With the School of Sustainability in Milan, we also printed about 40 seats for Kaboom, a public event dedicated to sustainability held in Bologna in 2020. In addition, I would like to mention the objects that I personally design, to which I am particularly attached, such as the Magma ceiling lamp, printed in “dirty” urban waste and coated internally in gold leaf, which was created in 2019 as the manifesto of our activity and displayed in various international exhibitions.
3DN: Can you tell us more about r3direct’s U.S.E. project?
The USE project has engaged us for years now: it is a research and design project that brings together industry, planners and local government. The idea stems from a thesis by a young architect, Giulia del Grande, who envisioned covering the concrete anti-terrorism barriers (unfortunately still useful and required by law during public events) with a system of modular elements that give a service to the citizen: benches, planters and bicycle racks.
We at r3direct offered to develop the first prototypes, and the result was the first example of the use in public furniture of this material using 3D printers. The result was the creation of the USE benches, one of which was installed in the historic center of Lucca.
It was made using plastic from recycled polyacrylate packaging (Tetrapak type), a blend of polyethylene with a small percentage of aluminum, produced in a plant in our province, but unique in Europe. Here from the recycled Tetrapck comes both recycled paper objects and the granules that we have tested and used in our large-format 3D printers. The USE project is still in the experimental stage, but by 2023 it will become a full-fledged product.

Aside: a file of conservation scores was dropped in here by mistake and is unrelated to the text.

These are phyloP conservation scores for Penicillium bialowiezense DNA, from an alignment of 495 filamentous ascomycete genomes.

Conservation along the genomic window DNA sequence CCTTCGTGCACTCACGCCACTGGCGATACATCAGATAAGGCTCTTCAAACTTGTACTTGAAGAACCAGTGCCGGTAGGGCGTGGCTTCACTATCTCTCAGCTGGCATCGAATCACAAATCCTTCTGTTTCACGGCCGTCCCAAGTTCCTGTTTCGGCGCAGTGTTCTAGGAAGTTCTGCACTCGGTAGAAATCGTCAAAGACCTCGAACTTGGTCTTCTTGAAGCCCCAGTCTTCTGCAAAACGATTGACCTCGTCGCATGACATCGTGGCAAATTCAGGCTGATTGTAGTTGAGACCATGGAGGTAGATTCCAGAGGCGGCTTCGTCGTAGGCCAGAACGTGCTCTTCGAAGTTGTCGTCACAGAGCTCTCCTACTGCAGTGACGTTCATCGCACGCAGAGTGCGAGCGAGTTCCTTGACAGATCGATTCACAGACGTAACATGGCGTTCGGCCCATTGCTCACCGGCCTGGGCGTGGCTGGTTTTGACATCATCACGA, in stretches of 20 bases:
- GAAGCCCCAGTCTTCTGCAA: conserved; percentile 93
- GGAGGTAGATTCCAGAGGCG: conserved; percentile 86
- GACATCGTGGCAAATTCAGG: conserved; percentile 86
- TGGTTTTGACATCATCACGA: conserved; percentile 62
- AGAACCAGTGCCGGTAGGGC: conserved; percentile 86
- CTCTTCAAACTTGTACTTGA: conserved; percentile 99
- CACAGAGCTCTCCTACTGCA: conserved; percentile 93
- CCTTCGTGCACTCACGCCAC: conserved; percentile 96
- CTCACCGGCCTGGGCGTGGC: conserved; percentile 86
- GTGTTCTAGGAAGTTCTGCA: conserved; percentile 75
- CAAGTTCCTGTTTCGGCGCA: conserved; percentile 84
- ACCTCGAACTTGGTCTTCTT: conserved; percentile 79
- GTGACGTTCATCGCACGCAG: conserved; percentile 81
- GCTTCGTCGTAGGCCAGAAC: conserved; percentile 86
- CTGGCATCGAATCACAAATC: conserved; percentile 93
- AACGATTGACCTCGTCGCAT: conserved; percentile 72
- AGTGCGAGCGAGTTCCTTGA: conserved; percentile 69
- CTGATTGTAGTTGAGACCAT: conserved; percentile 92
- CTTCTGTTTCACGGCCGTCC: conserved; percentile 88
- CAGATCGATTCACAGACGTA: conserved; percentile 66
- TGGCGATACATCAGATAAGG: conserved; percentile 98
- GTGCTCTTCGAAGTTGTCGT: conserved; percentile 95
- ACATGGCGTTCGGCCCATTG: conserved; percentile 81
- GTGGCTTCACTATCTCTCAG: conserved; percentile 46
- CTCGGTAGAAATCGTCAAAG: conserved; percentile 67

3DN: Art is also at the heart of your business. How do you use 3D printing for this industry?
The use of 3D printing for the production of artistic objects is a growing market for us, which we manage in parallel with research into sustainable materials. For this sector, we use large-format printers with recycled plastics for large works, for example, we made a 2.2-meter-tall Fellini sculpture. Instead, we use medium-format resin printers for objects that need more attention to detail. We make one-of-a-kind pieces or models for mold making or bronze casting. More and more artists are using digital tools to create their works, and they need professionals for the materialization of their work.
3DN: What are r3direct’s future projects?
We are engaged on various fronts, but the project we care most about is the creation of a school dedicated to additive manufacturing, which was born last summer as its first edition. SMAC, School of Additive Manufacturing in Coreglia Antelminelli, a small village in the province of Lucca, is the idea of a seasonal school of professional specialization, where theory and practice come together. This school draws inspiration from the ancient school “Di Disegno e Plastica” (Of Drawing and Plastics) founded in 1883 by Carlo Vanni and aims to be a contemporary continuation projected to popularize new technologies intended as a flywheel for new local economies. You can find more information about the school: HERE.
3DN: Any last words for our readers?
Don’t give up the urge to experiment with 3D printing! Ours is a world that has expressed only a fraction of its true potential, and it is still growing.
What do you think of r3direct? Let us know in a comment below or on our LinkedIn, Facebook, and Twitter pages! Don’t forget to sign up for our free weekly Newsletter here, the latest 3D printing news straight to your inbox! You can also find all our videos on our YouTube channel.
*All Image Credits: r3direct